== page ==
On January 16, 2020, The Florida Supreme Court approved amendments to The Florida Probate Rules. These were “fast-track” amendments based upon changes to The Florida Statutes during the 2019 legislative session. For probate and guardianship attorneys, the big change is the recognition of electronic notarization which became effective January 1, 2020 and the recognition of electronic wills, effective July 1, 2020. Although these statutes reflect rapidly-changing technology, they do require strict procedures to ensure the validity of the notarized document or will, and to ensure the integrity of documents preserved in electronic format. The new procedures will introduce third-party vendors into the process due to the requirements for preserving electronic copies of wills and certain other estate planning documents, as well as the requirements imposed upon electronic notaries. While this initially appears to add convenience, time will tell how well these procedures work and how the added technology requirements will affect the overall cost of estate planning for those who utilize the new procedures.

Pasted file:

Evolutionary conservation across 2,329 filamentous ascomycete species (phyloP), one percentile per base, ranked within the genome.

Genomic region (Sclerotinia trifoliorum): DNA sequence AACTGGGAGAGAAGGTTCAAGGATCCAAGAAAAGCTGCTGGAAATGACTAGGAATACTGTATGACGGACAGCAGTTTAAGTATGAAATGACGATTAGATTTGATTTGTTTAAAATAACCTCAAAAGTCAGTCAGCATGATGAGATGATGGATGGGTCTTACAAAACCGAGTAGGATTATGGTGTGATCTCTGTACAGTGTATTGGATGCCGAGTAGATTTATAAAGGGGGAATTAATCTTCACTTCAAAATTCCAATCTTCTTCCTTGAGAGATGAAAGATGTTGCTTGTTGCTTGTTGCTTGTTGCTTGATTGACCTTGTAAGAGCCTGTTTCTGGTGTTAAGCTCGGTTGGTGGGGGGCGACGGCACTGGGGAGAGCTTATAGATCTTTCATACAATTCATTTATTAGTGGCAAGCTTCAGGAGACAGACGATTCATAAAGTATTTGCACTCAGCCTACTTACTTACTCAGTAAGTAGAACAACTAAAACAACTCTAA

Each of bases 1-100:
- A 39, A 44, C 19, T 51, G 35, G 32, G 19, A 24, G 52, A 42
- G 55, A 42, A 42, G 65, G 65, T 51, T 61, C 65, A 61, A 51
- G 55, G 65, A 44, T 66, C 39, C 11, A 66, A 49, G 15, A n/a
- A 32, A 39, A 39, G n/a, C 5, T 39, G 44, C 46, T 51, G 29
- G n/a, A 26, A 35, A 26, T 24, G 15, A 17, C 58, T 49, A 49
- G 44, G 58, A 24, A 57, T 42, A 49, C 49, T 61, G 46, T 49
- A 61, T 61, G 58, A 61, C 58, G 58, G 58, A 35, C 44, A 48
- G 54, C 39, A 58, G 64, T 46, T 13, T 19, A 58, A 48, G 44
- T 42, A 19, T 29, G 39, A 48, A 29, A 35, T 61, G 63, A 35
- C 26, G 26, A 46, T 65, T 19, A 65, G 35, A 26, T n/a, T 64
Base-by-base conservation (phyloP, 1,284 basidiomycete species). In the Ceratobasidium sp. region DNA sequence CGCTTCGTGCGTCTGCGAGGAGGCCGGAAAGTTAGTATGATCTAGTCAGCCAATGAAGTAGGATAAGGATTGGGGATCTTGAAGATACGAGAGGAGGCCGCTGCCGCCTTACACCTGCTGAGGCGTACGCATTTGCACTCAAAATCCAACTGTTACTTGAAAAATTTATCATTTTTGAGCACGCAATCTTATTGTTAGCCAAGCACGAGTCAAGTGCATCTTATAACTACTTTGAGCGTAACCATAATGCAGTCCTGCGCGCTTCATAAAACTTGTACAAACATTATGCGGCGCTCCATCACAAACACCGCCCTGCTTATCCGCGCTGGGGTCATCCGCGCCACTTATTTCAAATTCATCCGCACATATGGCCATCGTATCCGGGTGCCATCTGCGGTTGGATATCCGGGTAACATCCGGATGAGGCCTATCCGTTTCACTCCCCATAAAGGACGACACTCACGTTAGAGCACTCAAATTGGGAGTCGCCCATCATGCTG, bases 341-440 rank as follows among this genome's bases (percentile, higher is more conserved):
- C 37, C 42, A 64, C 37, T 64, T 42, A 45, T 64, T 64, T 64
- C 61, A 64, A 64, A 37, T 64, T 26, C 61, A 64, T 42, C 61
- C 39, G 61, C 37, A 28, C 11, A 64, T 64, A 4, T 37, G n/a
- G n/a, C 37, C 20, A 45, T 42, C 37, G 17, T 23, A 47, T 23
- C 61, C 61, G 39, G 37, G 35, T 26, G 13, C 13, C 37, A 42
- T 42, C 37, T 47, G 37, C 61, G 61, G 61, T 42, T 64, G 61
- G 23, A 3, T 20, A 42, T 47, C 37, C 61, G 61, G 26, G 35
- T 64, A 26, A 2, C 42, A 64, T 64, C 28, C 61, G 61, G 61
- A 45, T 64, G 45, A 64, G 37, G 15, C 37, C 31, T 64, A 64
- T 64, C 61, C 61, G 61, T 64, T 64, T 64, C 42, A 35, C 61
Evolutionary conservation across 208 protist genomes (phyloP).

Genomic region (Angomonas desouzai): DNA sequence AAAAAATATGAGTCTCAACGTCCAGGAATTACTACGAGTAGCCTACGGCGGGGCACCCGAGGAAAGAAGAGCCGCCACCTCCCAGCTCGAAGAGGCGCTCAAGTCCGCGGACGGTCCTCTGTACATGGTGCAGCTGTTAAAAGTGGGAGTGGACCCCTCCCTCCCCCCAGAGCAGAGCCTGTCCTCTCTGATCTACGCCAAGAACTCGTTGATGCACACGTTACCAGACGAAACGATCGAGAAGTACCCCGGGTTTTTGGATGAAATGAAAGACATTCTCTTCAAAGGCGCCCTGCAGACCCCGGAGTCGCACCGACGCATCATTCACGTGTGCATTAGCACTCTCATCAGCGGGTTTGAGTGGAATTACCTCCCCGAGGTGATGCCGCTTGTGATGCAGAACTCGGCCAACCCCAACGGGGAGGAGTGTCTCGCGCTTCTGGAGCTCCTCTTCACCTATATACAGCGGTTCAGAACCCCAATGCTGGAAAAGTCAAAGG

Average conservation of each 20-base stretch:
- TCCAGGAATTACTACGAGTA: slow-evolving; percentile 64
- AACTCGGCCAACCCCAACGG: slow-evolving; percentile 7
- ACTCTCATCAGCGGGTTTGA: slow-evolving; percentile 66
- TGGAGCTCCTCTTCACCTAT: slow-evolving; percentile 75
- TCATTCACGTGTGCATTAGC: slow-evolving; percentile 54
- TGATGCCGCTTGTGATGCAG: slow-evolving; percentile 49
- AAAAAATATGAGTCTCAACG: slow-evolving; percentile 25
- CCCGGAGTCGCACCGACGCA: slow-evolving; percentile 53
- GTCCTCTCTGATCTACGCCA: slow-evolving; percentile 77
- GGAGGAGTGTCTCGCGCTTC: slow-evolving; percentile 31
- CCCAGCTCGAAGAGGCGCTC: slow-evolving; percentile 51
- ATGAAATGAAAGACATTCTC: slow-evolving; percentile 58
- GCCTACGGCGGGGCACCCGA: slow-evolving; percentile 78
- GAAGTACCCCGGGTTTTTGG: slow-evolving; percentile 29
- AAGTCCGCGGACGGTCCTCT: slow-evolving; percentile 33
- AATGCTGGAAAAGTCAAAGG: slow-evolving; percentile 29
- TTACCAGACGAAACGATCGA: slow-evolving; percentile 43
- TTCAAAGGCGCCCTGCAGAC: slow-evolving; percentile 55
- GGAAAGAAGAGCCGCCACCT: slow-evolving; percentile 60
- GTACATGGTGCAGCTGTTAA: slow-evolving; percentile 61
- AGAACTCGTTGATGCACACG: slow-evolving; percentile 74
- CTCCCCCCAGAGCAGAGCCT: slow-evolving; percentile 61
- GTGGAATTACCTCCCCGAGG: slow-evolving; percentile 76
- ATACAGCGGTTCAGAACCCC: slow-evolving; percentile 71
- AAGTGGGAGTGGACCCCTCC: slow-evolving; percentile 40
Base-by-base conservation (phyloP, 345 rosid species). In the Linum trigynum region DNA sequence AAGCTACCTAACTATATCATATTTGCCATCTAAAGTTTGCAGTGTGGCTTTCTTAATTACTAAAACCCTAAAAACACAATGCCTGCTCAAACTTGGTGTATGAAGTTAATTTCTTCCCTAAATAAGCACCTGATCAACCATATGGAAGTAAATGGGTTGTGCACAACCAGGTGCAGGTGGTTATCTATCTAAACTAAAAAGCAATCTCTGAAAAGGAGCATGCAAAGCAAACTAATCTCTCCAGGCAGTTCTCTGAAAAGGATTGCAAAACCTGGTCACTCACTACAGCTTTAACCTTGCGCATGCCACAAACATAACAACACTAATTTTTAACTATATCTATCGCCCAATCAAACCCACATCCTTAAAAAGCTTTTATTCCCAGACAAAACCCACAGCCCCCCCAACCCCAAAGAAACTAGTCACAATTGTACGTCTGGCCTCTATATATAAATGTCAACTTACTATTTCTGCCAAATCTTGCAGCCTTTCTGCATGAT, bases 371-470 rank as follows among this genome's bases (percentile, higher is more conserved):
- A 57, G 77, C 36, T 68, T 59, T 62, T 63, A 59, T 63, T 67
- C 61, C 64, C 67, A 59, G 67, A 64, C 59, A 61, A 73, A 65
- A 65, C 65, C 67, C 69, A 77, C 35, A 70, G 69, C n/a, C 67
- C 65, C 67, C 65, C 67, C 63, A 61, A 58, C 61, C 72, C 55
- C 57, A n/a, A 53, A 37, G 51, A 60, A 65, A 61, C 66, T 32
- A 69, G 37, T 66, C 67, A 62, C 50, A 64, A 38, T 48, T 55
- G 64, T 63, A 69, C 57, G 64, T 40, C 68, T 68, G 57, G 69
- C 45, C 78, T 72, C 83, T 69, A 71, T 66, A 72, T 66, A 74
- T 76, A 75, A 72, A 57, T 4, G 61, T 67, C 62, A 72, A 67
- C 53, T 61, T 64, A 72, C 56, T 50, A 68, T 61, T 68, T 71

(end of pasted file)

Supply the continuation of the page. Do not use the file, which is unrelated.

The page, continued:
Here’s a link to the rule changes:
The changes are primarily updates to the committee notes following each rule. These changes are invaluable because the cross-reference each rule with other rules and statutes that need to be considered when applying a particular rule. The provide a great research tool.
The amendments also recognized that electronic documents, such as wills, could be submitted in electronic format, as long as the original format complied with the laws for electronic notarization and electronic wills. The electronic document and the video of the signing must be preserved in a tamper-proof format. For wills signed by ink on paper, the original must still be preserved and filed with the clerk upon the death of the person making the will.